I second Leila, on two parts, Malcolm X, Ralph Nader. I think the picture is distasteful for Obama/Malcolm is an insult for both, it does not serve either, nor serve the black race or the white race but it might raise the tension between races which no one need at this moment. On Ralph Nader, it is enough we can read his consumer report but as Leila said he still partly responsible for Bush election.

November 6th, 2008, 1:02 am


majedkhaldoun said:

First I wish all political prisoners,in Syria, to be released.
second;Obama victory is due to the financal crisis,and to severely worsening of Bush standing,also American are obecting to the war in Iraq,they want to get out, one other reason,the Arab American factor, who voted straight democrat,this has an effect in Michigan,Ohio,and Virginia.
I expect Obama to be less pro Israel than Bush.

November 6th, 2008, 1:25 am


Alia said:

A detailed publication in Arabic from al-Jazeera entitled “Obama and the Arab world” can be read online.


November 6th, 2008, 1:26 am


norman said:

To All,

The most important thing in the release of the prisoners is that it was done by an appeal court, GOD ! , That is a first that i know about and should be imitated in appealing the closure of the school and the cultural center , I believe that decision will be overturned .
The courts are playing a role,political prisoners should this legal way , I think we are seeing Syria moving to role of law slowly,

Trustquest, Laila,

Obama did not win because he is black or because his mother is wight , He did not win because he understands the Palestinian suffering ,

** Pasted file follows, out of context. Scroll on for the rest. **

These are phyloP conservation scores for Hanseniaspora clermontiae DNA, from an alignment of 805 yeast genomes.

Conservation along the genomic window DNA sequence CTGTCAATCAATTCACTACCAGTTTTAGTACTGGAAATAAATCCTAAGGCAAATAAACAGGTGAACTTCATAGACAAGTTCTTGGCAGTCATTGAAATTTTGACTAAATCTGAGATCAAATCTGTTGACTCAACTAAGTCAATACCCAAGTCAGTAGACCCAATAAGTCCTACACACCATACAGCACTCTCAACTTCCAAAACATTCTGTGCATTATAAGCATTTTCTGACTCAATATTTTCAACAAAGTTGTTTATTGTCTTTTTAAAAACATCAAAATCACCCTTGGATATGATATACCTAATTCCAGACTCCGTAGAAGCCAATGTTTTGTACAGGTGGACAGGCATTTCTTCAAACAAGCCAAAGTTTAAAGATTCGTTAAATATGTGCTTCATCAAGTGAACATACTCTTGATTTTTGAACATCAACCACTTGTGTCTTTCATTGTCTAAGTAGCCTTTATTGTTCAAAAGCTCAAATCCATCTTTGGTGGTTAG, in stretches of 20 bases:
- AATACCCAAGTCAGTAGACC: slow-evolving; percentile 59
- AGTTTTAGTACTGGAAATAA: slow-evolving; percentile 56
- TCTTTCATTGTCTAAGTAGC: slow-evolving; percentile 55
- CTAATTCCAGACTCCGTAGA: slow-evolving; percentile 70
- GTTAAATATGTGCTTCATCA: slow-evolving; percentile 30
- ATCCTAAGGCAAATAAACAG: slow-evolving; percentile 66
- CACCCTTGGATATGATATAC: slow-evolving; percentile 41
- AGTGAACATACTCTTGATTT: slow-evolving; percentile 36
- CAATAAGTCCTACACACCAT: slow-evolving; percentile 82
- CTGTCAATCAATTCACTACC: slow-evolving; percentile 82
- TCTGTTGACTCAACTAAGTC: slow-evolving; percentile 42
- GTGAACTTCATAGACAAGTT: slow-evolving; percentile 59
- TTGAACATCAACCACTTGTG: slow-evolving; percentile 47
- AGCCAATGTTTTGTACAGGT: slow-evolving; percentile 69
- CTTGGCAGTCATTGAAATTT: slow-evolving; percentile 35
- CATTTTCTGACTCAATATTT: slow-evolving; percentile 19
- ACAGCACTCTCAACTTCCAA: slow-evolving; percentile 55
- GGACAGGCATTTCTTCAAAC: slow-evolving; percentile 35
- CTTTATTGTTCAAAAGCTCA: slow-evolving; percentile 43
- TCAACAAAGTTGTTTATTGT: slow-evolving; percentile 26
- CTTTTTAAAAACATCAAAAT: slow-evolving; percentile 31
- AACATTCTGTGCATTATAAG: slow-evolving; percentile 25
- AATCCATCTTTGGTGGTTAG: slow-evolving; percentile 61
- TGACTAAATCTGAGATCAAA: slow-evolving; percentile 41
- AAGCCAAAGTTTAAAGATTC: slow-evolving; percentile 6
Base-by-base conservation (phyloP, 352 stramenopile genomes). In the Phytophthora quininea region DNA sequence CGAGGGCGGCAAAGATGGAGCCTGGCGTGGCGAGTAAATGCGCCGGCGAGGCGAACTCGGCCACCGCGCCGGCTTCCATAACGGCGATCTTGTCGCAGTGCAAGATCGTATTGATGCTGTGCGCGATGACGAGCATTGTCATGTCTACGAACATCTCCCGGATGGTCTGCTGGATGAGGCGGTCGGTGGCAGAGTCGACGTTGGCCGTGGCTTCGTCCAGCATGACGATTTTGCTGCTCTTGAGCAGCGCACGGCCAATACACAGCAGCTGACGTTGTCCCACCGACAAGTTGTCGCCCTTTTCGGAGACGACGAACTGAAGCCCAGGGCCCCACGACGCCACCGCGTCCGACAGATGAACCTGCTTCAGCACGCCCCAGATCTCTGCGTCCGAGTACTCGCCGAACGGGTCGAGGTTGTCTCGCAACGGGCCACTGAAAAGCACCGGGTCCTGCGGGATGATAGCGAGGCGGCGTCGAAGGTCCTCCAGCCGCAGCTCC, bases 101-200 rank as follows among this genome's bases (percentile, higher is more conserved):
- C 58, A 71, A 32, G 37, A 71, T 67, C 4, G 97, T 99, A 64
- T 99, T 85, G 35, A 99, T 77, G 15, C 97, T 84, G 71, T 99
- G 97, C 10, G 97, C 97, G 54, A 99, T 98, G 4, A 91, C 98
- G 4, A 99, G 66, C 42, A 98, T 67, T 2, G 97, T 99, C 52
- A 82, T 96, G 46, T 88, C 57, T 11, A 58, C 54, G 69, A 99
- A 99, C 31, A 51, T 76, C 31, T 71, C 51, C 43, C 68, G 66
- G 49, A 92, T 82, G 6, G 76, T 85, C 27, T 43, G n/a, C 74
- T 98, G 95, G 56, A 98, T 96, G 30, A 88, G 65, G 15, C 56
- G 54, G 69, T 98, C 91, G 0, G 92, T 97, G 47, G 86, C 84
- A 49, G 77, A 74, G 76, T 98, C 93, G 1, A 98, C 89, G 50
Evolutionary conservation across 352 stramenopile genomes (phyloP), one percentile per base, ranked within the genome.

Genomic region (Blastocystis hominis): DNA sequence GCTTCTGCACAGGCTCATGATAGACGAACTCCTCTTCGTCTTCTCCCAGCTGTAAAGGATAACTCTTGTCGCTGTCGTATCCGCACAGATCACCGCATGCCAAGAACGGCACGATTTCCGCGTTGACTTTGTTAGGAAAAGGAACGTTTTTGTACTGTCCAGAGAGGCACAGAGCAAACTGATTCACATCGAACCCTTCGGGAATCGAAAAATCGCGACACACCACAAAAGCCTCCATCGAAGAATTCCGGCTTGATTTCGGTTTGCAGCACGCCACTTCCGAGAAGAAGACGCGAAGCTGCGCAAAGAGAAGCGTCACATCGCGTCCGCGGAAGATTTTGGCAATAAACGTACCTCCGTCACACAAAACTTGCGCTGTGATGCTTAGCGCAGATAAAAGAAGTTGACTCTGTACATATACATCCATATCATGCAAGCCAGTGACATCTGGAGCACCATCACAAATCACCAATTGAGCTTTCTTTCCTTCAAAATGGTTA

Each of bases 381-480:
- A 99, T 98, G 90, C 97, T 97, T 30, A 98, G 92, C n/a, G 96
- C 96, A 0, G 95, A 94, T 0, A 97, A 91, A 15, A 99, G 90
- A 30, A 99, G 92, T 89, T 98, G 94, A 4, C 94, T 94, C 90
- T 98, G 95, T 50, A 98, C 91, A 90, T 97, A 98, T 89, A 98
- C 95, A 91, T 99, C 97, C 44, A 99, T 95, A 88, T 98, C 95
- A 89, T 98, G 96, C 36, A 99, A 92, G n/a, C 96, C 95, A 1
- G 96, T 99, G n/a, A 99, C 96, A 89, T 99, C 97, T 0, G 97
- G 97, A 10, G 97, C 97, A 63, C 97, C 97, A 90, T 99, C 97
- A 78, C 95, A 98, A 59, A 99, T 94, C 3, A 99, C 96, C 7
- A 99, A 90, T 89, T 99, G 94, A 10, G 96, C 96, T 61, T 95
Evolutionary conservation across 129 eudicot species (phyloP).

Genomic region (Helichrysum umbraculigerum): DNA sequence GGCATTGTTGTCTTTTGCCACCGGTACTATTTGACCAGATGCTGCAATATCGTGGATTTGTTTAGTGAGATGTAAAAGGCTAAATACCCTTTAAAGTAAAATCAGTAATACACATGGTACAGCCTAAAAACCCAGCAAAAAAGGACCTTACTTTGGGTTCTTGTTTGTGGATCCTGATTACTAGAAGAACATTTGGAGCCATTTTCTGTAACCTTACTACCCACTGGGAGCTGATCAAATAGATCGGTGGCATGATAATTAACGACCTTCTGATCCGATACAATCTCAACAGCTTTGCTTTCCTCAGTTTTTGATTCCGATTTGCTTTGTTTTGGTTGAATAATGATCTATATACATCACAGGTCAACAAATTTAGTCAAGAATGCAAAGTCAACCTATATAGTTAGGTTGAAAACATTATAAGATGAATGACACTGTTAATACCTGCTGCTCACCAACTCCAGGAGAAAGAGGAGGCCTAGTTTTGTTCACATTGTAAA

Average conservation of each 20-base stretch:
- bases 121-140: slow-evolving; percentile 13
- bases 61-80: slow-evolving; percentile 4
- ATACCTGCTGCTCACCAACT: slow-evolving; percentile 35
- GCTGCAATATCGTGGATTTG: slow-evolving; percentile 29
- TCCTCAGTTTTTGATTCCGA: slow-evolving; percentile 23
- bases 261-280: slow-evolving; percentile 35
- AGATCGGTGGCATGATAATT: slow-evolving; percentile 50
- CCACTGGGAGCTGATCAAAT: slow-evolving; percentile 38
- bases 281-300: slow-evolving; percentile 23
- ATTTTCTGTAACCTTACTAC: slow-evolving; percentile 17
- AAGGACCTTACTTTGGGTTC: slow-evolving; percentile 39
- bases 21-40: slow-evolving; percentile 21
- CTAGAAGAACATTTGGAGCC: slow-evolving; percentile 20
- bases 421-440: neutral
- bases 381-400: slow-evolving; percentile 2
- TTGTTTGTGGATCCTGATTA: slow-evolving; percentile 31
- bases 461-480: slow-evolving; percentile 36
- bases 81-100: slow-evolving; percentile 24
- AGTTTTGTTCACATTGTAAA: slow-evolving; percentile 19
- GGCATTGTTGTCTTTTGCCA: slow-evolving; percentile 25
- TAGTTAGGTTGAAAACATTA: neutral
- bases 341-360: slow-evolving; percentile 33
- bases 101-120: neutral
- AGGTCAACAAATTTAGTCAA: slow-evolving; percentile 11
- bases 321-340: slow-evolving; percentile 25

Obama won because he is the best man for the job at this time and the American people are not racist , They are what i always believed , decent caring people .

the Win of Obama made it clear that in the US ,If you work hard you can do and be anything you want , He opened the way for the sons and daughters of of the Syrian Americans , Mexican Americans Jewish Americans , Italian Americans ,and Irish Americans to be presidents one day and have no fear of seeking a high office , Obama was and is the minority candidate , he is one of us , It is time that the presidency is not limited to the WASP of this country.

That is my take , any comments?.

November 6th, 2008, 1:55 am


norman said:


I have a question that you might know the answer to,

How much does it takes to hire a specialist Doctor full time in Syria.

November 6th, 2008, 1:58 am


Off the Wall said:

Amen to all what you wrote in your post # 11. I agree on both counts. Yesterday i was a volunteer polling place worker (clerk). This was my first time. And in there, we had to be neutral without any conversation about the election other than processing and assisting voters from 6:00 AM all the way to 9:30 (by the time we packed the machines, counted the ballots and delivered them). I was in the “verification car”, which means I had to follow our polling place leader to the collection site to make sure that no one stopped on the way. So by the time I was able to hear the news, it was nearly 10 PM on the west coast and all was done. I turned on my car radio and heard after a full day of silence (no news whatsoever), the words president elect Obama. I called my wife and the only thing i could say to her, Honey, i now know that it is my America too.

November 6th, 2008, 2:11 am


norman said: